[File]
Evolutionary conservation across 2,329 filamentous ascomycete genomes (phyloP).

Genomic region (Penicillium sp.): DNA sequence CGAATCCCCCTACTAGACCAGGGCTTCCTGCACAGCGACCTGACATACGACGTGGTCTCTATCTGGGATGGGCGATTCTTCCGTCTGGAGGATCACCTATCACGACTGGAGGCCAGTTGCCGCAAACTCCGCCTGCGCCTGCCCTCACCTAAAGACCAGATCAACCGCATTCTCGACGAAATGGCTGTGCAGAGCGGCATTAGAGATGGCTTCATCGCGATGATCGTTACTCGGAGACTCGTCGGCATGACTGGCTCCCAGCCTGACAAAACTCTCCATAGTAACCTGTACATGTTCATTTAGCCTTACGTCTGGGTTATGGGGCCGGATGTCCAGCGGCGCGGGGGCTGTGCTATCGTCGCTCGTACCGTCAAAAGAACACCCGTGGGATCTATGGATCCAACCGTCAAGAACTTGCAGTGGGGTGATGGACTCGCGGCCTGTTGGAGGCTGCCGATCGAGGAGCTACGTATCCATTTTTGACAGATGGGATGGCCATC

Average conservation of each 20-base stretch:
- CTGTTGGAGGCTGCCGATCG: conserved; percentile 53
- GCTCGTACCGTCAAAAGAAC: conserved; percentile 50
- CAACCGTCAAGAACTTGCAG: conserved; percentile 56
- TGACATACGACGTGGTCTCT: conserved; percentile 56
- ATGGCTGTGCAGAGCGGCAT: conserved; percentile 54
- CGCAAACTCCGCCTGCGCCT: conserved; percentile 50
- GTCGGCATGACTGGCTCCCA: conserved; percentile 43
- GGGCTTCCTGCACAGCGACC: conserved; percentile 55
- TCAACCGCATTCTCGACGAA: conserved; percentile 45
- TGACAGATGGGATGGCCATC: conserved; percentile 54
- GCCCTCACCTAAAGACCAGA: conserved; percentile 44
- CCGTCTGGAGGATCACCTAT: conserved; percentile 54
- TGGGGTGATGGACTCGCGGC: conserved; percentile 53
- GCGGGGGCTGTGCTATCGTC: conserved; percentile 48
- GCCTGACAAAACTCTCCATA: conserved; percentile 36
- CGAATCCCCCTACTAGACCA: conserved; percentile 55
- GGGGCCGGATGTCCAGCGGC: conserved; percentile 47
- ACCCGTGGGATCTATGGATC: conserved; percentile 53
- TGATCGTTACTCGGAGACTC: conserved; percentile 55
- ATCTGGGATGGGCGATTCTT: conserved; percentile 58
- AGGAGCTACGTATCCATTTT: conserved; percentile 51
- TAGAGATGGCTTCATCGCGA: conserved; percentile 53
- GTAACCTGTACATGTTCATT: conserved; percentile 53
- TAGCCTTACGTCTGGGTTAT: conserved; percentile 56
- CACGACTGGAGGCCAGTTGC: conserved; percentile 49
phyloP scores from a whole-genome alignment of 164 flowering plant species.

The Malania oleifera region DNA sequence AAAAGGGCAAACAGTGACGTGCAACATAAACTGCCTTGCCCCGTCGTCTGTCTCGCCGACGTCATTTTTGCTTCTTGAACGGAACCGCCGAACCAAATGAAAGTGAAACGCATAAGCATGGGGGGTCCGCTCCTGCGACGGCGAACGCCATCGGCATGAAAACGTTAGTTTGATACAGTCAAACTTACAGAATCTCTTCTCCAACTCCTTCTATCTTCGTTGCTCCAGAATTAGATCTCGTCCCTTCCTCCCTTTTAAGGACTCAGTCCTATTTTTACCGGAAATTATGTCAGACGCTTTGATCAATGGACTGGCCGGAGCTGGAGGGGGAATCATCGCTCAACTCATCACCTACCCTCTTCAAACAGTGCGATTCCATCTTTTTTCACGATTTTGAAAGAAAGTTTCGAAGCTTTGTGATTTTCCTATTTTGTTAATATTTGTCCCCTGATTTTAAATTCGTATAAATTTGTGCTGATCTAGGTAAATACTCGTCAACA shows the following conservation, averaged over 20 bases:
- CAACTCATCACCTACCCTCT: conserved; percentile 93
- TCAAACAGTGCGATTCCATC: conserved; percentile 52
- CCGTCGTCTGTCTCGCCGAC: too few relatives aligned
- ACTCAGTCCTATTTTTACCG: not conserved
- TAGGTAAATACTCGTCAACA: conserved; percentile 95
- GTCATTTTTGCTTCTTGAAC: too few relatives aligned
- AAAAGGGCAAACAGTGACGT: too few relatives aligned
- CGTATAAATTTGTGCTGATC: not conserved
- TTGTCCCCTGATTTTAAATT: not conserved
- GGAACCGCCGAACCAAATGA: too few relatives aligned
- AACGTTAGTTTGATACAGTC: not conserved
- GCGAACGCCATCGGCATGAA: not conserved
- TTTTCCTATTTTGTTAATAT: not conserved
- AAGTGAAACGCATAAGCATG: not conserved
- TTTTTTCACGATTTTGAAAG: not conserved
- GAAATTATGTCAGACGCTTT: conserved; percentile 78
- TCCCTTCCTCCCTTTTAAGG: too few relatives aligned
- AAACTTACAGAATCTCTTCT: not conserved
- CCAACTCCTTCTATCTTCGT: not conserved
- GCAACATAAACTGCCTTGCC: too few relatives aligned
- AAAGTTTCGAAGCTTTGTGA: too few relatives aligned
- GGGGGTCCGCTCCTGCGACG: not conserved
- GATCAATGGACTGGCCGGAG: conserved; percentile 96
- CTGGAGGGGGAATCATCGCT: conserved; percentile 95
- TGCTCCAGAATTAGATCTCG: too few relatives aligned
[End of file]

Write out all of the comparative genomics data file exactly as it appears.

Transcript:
Evolutionary conservation across 2,329 filamentous ascomycete genomes (phyloP).

Genomic region (Penicillium sp.): DNA sequence CGAATCCCCCTACTAGACCAGGGCTTCCTGCACAGCGACCTGACATACGACGTGGTCTCTATCTGGGATGGGCGATTCTTCCGTCTGGAGGATCACCTATCACGACTGGAGGCCAGTTGCCGCAAACTCCGCCTGCGCCTGCCCTCACCTAAAGACCAGATCAACCGCATTCTCGACGAAATGGCTGTGCAGAGCGGCATTAGAGATGGCTTCATCGCGATGATCGTTACTCGGAGACTCGTCGGCATGACTGGCTCCCAGCCTGACAAAACTCTCCATAGTAACCTGTACATGTTCATTTAGCCTTACGTCTGGGTTATGGGGCCGGATGTCCAGCGGCGCGGGGGCTGTGCTATCGTCGCTCGTACCGTCAAAAGAACACCCGTGGGATCTATGGATCCAACCGTCAAGAACTTGCAGTGGGGTGATGGACTCGCGGCCTGTTGGAGGCTGCCGATCGAGGAGCTACGTATCCATTTTTGACAGATGGGATGGCCATC

Average conservation of each 20-base stretch:
- CTGTTGGAGGCTGCCGATCG: conserved; percentile 53
- GCTCGTACCGTCAAAAGAAC: conserved; percentile 50
- CAACCGTCAAGAACTTGCAG: conserved; percentile 56
- TGACATACGACGTGGTCTCT: conserved; percentile 56
- ATGGCTGTGCAGAGCGGCAT: conserved; percentile 54
- CGCAAACTCCGCCTGCGCCT: conserved; percentile 50
- GTCGGCATGACTGGCTCCCA: conserved; percentile 43
- GGGCTTCCTGCACAGCGACC: conserved; percentile 55
- TCAACCGCATTCTCGACGAA: conserved; percentile 45
- TGACAGATGGGATGGCCATC: conserved; percentile 54
- GCCCTCACCTAAAGACCAGA: conserved; percentile 44
- CCGTCTGGAGGATCACCTAT: conserved; percentile 54
- TGGGGTGATGGACTCGCGGC: conserved; percentile 53
- GCGGGGGCTGTGCTATCGTC: conserved; percentile 48
- GCCTGACAAAACTCTCCATA: conserved; percentile 36
- CGAATCCCCCTACTAGACCA: conserved; percentile 55
- GGGGCCGGATGTCCAGCGGC: conserved; percentile 47
- ACCCGTGGGATCTATGGATC: conserved; percentile 53
- TGATCGTTACTCGGAGACTC: conserved; percentile 55
- ATCTGGGATGGGCGATTCTT: conserved; percentile 58
- AGGAGCTACGTATCCATTTT: conserved; percentile 51
- TAGAGATGGCTTCATCGCGA: conserved; percentile 53
- GTAACCTGTACATGTTCATT: conserved; percentile 53
- TAGCCTTACGTCTGGGTTAT: conserved; percentile 56
- CACGACTGGAGGCCAGTTGC: conserved; percentile 49
phyloP scores from a whole-genome alignment of 164 flowering plant species.

The Malania oleifera region DNA sequence AAAAGGGCAAACAGTGACGTGCAACATAAACTGCCTTGCCCCGTCGTCTGTCTCGCCGACGTCATTTTTGCTTCTTGAACGGAACCGCCGAACCAAATGAAAGTGAAACGCATAAGCATGGGGGGTCCGCTCCTGCGACGGCGAACGCCATCGGCATGAAAACGTTAGTTTGATACAGTCAAACTTACAGAATCTCTTCTCCAACTCCTTCTATCTTCGTTGCTCCAGAATTAGATCTCGTCCCTTCCTCCCTTTTAAGGACTCAGTCCTATTTTTACCGGAAATTATGTCAGACGCTTTGATCAATGGACTGGCCGGAGCTGGAGGGGGAATCATCGCTCAACTCATCACCTACCCTCTTCAAACAGTGCGATTCCATCTTTTTTCACGATTTTGAAAGAAAGTTTCGAAGCTTTGTGATTTTCCTATTTTGTTAATATTTGTCCCCTGATTTTAAATTCGTATAAATTTGTGCTGATCTAGGTAAATACTCGTCAACA shows the following conservation, averaged over 20 bases:
- CAACTCATCACCTACCCTCT: conserved; percentile 93
- TCAAACAGTGCGATTCCATC: conserved; percentile 52
- CCGTCGTCTGTCTCGCCGAC: too few relatives aligned
- ACTCAGTCCTATTTTTACCG: not conserved
- TAGGTAAATACTCGTCAACA: conserved; percentile 95
- GTCATTTTTGCTTCTTGAAC: too few relatives aligned
- AAAAGGGCAAACAGTGACGT: too few relatives aligned
- CGTATAAATTTGTGCTGATC: not conserved
- TTGTCCCCTGATTTTAAATT: not conserved
- GGAACCGCCGAACCAAATGA: too few relatives aligned
- AACGTTAGTTTGATACAGTC: not conserved
- GCGAACGCCATCGGCATGAA: not conserved
- TTTTCCTATTTTGTTAATAT: not conserved
- AAGTGAAACGCATAAGCATG: not conserved
- TTTTTTCACGATTTTGAAAG: not conserved
- GAAATTATGTCAGACGCTTT: conserved; percentile 78
- TCCCTTCCTCCCTTTTAAGG: too few relatives aligned
- AAACTTACAGAATCTCTTCT: not conserved
- CCAACTCCTTCTATCTTCGT: not conserved
- GCAACATAAACTGCCTTGCC: too few relatives aligned
- AAAGTTTCGAAGCTTTGTGA: too few relatives aligned
- GGGGGTCCGCTCCTGCGACG: not conserved
- GATCAATGGACTGGCCGGAG: conserved; percentile 96
- CTGGAGGGGGAATCATCGCT: conserved; percentile 95
- TGCTCCAGAATTAGATCTCG: too few relatives aligned